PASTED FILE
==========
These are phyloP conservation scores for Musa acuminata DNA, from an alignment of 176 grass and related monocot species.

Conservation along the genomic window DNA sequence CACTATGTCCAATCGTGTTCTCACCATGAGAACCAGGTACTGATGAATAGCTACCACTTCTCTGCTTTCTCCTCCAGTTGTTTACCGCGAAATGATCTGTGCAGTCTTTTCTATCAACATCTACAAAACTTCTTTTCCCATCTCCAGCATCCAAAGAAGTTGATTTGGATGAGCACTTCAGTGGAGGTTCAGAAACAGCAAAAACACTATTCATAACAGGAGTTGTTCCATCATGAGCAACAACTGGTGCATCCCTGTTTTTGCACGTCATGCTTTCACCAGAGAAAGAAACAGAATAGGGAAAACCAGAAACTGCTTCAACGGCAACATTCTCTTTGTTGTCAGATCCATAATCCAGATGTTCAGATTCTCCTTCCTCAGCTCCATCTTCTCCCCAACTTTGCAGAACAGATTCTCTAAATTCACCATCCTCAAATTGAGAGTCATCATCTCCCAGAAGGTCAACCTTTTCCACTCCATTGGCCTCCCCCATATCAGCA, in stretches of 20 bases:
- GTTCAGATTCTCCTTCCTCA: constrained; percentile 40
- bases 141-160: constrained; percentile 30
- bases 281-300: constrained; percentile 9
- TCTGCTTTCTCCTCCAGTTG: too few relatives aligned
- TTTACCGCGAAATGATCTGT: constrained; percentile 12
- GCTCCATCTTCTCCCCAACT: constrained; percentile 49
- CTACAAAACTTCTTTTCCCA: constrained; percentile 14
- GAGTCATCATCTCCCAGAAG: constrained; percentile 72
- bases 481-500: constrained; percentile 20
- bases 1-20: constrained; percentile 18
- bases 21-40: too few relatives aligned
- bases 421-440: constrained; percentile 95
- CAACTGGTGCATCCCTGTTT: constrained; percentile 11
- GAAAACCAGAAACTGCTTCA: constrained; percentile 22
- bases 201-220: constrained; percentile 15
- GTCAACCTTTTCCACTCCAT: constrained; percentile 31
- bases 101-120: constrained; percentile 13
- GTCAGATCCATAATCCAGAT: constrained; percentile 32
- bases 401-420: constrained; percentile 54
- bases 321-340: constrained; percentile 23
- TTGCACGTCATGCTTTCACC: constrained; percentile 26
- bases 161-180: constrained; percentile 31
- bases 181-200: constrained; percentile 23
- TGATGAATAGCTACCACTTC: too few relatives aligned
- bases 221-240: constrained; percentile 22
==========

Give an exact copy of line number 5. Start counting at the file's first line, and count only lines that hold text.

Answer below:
- bases 281-300: constrained; percentile 9